Complexions: Bending the rules and playing it safe
A review of Complexions Contemporary Ballet’s April 2016 performance at the Dorothy Chandler Pavilion, The Music Center, Los Angeles
Complexions Contemporary Ballet knows how to bend the rules of ballet in just the right places, yet played it safe at the Dorothy Chandler Pavilion in April.
The New York-based dance company headed by Dwight Rhoden and Desmond Richardson presented an array of works from Rhoden’s choreographic repertoire, including the west coast premiere of “Imprint/Maya,” a tribute to African American poet Maya Angelou.
Complexions’ opening “Ballad Unto…” was a courtly affair. Shirtless men and suited women in corset-like bodice leotards paired off into luscious and leggy duets — legs extended to the nth degree, hips swiveled naughtily, heads swooped suggestively through looping limbs and muscles on arms, legs and chests puffed up to their tautest peak.
More impressive than Complexions’ physical finesse was their musical virtuosity. Dancing to the Baroque strains of Bach, they filled every caesura and key change in the music’s complex score with incredible movement. Sinuous body undulations were languid one moment, staccato the next, showcasing the ensemble’s remarkable ability to be both snakelike and statuesque.
The style appears to parallel the double standards of a lavish court life–stiff façades of propriety commingle with sensuous closed-door intrigues, except every thing is out in the open for us to see — every ripple of the rib cage and finger extension.
Yet for all of “Ballad Unto’s…” seemingly suggestive ardor, it lacked a little passion. Couples’ partnering — while effortless — looked a little like it was running on autopilot.
Complexions showed more ferocity in the all-male trio “Gone.” Three ripped and shirtless men vigorously swung their arms in time to an a cappella anthem by Civil Rights activist and vocalist Odetta that sings of hard labor and death on a chain gang. Stretching, jumping and shaking, they dance as if their very lives depended on it, capturing the urgency of the song and injecting a much-needed spike of energy into the program. Kelly Marsh IV, Nehemiah Spencer and Timothy Stickney go off swinging — powerful, macho and undefeated.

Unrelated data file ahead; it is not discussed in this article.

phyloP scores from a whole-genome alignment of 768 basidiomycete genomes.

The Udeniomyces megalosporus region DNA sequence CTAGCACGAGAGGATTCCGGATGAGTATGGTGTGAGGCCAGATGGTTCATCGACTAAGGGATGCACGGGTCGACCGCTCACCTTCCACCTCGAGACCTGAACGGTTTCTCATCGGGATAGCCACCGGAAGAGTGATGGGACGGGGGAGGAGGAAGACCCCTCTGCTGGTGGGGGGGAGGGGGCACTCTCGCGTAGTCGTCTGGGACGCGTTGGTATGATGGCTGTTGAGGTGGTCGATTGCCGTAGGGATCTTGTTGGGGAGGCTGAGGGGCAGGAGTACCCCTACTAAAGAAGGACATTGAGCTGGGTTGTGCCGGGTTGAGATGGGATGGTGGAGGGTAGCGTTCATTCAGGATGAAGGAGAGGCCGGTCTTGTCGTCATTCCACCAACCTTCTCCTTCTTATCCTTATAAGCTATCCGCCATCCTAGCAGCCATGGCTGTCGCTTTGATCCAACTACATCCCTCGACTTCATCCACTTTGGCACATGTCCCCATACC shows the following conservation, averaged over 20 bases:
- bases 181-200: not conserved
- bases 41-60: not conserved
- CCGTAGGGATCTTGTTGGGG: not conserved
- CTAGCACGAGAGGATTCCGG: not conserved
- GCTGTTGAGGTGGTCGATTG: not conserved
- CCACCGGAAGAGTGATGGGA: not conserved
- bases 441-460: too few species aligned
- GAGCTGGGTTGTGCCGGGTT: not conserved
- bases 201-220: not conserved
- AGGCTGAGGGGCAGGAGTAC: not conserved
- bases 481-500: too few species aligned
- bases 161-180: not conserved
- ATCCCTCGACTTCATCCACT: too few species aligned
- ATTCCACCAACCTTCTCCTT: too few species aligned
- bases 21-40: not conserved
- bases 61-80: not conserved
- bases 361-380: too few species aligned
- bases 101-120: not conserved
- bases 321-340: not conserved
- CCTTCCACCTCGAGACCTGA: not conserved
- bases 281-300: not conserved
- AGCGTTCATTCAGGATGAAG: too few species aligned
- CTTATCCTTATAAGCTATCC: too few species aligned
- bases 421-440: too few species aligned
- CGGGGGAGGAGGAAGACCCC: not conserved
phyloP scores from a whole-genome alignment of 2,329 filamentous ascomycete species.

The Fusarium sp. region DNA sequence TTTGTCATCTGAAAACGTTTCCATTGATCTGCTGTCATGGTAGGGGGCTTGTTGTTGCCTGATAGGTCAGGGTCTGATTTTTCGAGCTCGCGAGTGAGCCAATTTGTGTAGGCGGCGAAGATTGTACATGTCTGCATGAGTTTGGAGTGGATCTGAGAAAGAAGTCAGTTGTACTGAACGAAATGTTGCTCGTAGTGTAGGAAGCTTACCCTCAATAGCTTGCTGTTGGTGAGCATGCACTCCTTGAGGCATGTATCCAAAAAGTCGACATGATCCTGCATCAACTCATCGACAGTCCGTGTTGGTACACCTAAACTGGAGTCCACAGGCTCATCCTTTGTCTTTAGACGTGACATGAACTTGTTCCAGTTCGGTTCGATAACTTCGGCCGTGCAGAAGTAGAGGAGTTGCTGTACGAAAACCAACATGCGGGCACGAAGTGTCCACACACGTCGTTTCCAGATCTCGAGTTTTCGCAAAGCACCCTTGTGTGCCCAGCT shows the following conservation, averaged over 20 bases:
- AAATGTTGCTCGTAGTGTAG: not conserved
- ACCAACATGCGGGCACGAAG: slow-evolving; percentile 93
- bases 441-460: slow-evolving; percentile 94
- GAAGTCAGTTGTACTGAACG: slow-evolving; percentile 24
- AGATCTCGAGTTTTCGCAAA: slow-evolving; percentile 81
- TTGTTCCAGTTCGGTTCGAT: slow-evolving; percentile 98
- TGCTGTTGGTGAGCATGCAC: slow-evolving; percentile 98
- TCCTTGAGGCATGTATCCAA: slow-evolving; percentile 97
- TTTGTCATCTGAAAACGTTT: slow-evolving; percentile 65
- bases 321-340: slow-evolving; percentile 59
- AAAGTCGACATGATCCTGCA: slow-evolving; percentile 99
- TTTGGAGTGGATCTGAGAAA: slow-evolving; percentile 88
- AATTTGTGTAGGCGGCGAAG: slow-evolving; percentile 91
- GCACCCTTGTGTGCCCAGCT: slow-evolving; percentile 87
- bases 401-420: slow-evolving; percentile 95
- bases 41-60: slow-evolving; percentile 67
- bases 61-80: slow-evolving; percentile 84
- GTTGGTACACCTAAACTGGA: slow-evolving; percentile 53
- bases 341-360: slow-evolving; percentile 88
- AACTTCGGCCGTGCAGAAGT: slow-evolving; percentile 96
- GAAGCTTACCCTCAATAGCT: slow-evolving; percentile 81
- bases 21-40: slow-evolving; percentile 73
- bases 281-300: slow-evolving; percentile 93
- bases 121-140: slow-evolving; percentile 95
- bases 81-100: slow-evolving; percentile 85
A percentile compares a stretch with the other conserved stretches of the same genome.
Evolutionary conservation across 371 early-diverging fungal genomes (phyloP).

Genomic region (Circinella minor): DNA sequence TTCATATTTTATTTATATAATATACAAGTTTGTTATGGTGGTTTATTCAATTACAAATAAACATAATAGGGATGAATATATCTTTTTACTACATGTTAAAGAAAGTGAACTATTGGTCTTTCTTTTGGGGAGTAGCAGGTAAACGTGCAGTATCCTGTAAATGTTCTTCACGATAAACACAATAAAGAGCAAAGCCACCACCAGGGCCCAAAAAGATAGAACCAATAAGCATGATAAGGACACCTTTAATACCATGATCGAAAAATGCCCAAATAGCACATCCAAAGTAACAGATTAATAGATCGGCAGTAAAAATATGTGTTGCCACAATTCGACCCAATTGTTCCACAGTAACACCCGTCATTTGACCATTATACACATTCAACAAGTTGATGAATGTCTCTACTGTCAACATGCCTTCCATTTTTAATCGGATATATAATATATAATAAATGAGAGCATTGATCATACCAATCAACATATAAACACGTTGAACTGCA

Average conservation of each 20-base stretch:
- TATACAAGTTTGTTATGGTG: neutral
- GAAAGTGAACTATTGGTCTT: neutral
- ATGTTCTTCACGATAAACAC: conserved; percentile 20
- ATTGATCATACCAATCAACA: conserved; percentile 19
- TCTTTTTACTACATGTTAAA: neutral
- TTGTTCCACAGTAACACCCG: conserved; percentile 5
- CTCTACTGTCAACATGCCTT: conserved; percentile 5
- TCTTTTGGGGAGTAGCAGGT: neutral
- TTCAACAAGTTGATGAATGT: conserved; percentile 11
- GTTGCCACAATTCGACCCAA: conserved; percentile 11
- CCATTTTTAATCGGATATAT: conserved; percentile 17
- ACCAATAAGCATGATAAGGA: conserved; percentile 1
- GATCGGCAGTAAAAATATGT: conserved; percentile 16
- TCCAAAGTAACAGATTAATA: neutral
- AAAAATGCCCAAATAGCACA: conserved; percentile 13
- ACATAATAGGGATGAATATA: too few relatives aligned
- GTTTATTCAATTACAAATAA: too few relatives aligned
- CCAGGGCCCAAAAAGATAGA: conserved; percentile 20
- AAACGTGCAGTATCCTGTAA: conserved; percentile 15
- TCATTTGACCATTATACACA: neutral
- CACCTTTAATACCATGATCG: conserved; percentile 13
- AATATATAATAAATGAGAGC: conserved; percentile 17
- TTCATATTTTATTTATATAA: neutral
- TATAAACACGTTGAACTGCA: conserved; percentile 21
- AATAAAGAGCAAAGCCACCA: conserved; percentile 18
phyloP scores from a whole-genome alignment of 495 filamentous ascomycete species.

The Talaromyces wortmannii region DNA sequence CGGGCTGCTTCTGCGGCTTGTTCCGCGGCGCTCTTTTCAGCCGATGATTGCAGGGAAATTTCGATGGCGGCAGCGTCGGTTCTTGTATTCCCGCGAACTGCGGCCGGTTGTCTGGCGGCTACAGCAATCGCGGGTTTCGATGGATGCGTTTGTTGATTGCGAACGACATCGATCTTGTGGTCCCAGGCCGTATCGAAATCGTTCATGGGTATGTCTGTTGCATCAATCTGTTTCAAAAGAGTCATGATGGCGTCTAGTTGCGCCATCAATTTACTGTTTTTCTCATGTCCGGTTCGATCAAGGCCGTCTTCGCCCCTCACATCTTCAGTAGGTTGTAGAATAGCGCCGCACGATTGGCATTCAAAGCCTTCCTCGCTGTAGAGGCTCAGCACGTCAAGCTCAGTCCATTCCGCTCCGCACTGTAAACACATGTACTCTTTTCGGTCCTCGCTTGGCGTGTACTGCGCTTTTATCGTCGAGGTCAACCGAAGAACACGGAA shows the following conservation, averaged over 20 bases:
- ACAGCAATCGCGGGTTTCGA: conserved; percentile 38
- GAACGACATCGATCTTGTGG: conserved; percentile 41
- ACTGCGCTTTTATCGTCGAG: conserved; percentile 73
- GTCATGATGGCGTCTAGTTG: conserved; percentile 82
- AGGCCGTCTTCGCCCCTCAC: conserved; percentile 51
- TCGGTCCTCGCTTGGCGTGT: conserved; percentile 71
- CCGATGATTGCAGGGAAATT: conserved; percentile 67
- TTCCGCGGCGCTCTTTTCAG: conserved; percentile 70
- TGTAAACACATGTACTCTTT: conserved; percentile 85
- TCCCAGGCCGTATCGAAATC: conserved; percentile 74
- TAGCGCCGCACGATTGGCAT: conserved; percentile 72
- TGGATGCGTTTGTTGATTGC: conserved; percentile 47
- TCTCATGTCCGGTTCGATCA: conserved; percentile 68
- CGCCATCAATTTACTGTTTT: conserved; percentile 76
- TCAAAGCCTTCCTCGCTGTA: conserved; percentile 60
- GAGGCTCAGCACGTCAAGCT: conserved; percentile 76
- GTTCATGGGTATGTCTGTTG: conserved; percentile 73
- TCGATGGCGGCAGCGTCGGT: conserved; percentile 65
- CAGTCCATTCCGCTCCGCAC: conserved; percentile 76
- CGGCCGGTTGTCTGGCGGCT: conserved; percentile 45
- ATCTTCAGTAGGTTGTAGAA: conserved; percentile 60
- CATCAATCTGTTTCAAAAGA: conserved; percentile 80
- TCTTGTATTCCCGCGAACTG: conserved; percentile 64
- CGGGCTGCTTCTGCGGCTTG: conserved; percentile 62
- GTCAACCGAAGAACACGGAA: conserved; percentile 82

“Cryin to Cry Out,” a duet between Young Sil Kim and Terk Lewis Waters, veers into slightly sentimental terrain, but remains affective enough. Set to Jimmy Scott’s jazzy “When Did You Leave Heaven?” the dance has the feel of a smoky piano bar. Kim and Waters are the lone patrons. Yet it’s not until Scott sings, “When did you leave Heaven Angel mine?” that we understand why this couple is dancing at all.
They’re not dancing with each other; they’re dancing with memories, perhaps even ghosts — a hint that’s given to us by the way that the couple, though dancing in unison, never actually faces each other. Separated by a few feet — his back is to her face; her face is to his back — they look like dancing partners uncoupled from their other half. Then the lights fade and Kim drifts away, like a dissolving shadow from the past.
A similarly soulful yearning pulsed through “Testament,” a dance excerpt choreographed to the hymn “Amazing Grace.” But Andrew Brader and Ashley Mayeux’s religious fervor seemed rushed, more rote and rehearsed than spontaneous and passionate. As they pushed and pulled on each other, manipulating each other like puppets on a string, they seemed to be repeating monosyllabic movements, rather than speaking fluidly in Dwight Rhoden’s tongue.
Yet Richardson was a fierce force, performing solo in Rhoden’s “Imprint/Maya.” Closing his hand into a powerful fist, flicking his fingers like feathers, he creates an entire language with his hands. He can say more with the tip of his finger than almost any compilation of human words. Only the mighty Maya Angelou may be able to out-word him, making their pairing a perfect match.
“Innervisions” was probably the least stimulating part of the program, but with songs by Stevie Wonder it was certainly a crowd pleaser — a safe, if not daring conclusion.
Like its dancers’ abilities to bend beyond the limits of the body, Complexions could have pushed itself a little further.